In his research paper titled "The Falling Slinky," Canadian physicist W. G. Unruh observed something strange about the venerable Lazy Spring: "The bottom stays at rest until a wave hits it from above." This high-speed video demonstrates just that, and it's pretty insane to watch.
In the image above, you can see the phenomenon at work. A fully extended Slinky at rest is released from the top, and its body remains seemingly rigid and tube-like while the coil begins to collapse downward. It's almost like the Slinky's body is simply hovering there, instead of falling all at once, while it waits for itself to compress.
The Slinky isn't actually hovering, though at the same time it kind of is. The force of gravity is still acting on the length of the spring, but the tension inherent to the design of the coil is pulling it in an upward direction. When released, for a very brief moment, these two opposite forces make the Slinky look like it's levitating.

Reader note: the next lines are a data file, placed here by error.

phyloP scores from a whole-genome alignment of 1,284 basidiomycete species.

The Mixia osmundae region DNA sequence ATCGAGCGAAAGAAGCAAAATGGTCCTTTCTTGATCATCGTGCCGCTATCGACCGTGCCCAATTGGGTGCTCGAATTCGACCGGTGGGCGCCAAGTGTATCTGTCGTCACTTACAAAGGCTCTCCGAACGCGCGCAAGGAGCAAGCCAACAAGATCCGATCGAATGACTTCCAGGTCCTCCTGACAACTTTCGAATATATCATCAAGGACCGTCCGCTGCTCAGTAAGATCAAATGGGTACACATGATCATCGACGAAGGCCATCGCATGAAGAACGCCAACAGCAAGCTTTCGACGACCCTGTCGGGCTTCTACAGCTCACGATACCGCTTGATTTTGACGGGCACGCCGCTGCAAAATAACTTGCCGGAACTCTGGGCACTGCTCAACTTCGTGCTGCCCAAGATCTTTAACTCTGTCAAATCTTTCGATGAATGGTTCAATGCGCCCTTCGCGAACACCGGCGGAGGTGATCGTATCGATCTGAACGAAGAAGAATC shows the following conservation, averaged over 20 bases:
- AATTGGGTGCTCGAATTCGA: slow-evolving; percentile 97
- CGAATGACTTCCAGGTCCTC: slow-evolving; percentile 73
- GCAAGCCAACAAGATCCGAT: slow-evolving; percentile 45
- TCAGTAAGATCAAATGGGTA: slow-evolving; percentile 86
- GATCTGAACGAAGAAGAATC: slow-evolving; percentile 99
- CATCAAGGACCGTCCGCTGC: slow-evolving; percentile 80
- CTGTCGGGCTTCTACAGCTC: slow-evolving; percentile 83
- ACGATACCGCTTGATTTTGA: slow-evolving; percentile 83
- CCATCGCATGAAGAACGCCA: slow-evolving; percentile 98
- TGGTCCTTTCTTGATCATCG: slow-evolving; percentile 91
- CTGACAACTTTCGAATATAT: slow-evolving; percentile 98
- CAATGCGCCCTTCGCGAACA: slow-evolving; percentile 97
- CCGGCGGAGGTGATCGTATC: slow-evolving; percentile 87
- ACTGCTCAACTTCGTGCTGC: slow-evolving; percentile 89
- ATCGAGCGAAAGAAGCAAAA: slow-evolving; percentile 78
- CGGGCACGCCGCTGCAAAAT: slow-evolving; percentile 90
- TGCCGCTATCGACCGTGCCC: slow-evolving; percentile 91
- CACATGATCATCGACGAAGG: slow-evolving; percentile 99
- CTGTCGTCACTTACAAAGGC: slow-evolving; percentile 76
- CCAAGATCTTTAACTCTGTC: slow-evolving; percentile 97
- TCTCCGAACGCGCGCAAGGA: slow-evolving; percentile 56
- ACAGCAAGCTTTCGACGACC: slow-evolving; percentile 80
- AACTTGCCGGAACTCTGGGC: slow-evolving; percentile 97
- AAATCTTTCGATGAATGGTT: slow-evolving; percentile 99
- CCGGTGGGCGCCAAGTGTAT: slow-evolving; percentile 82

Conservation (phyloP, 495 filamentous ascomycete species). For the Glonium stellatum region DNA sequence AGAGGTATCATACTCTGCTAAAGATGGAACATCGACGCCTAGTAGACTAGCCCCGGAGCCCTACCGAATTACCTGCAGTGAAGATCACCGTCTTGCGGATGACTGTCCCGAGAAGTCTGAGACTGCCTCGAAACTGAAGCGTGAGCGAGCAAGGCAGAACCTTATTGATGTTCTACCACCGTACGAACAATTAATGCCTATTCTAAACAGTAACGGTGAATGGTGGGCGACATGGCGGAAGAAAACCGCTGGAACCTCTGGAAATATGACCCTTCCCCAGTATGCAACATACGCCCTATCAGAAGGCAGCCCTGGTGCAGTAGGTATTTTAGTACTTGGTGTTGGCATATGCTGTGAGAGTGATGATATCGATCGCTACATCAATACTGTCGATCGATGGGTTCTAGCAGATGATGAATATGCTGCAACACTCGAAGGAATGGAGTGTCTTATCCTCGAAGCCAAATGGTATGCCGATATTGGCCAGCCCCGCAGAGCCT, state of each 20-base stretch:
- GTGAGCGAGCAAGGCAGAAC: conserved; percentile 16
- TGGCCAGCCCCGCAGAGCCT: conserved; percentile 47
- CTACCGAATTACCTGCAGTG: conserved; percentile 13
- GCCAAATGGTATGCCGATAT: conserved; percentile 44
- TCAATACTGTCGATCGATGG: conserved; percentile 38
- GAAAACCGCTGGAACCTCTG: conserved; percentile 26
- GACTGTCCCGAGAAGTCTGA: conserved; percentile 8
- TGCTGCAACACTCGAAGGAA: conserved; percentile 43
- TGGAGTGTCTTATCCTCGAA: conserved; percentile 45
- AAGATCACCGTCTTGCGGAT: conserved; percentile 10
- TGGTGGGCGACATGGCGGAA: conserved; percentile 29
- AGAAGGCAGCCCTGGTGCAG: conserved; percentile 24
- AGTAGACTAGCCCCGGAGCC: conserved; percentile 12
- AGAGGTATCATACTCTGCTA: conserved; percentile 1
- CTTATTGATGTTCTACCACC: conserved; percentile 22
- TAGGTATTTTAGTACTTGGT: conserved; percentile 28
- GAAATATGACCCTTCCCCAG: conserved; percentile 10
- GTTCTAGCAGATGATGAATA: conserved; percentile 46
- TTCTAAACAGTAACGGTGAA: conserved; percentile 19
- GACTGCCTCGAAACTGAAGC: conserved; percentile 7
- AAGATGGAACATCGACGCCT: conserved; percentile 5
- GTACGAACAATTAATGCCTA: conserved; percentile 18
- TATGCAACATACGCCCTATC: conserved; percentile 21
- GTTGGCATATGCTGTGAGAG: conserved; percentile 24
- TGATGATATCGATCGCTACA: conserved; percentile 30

"You're changing something at the top," Mike Wheatland, an associate professor at the Sydney Institute for Astronomy, explains in the video below, "and then there's a finite time for that information about the change to get to the bottom of the Slinky. According to Wheatland, this all happens over the course of about a third of a second to the length of the Slinky, and happens in other objects, too — even something like a solid rod — but far less visibly.
You can see it for yourself in the video below. Also, mathematical minds can find W. G. Unruh's succinct paper on the matter here.